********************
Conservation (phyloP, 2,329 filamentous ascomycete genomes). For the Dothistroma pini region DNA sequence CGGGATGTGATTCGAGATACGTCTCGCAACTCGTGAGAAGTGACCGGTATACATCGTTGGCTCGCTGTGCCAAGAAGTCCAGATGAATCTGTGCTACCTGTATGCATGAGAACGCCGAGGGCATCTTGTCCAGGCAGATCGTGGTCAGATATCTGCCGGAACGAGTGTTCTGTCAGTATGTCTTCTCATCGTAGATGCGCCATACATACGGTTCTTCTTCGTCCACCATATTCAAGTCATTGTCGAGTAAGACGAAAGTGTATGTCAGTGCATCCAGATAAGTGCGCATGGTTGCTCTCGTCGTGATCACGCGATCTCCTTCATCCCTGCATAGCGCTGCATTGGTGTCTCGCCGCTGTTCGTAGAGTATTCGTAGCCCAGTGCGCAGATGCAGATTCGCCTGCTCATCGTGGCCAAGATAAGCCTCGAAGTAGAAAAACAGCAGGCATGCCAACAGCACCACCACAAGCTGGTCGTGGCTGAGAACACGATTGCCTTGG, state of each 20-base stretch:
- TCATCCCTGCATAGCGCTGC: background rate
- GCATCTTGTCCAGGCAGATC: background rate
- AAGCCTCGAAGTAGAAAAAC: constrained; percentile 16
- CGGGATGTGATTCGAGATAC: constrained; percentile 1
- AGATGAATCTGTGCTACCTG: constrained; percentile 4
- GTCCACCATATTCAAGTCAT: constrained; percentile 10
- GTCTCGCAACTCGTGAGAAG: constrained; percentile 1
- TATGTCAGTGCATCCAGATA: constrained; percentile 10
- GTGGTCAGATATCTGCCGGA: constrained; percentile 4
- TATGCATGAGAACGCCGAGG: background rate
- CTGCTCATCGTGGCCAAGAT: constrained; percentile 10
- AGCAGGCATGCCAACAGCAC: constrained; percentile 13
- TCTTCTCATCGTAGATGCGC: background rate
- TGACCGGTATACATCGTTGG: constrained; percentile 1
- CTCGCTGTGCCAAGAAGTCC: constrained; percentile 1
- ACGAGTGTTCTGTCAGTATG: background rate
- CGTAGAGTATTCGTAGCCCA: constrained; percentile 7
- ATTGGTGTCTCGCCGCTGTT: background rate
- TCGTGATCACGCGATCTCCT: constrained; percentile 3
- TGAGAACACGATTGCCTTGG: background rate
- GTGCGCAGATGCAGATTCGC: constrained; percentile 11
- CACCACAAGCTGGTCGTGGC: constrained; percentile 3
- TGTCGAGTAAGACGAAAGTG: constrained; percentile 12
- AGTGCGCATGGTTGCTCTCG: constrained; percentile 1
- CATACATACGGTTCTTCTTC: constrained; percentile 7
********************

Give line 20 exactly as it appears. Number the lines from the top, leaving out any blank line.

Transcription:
- TCGTGATCACGCGATCTCCT: constrained; percentile 3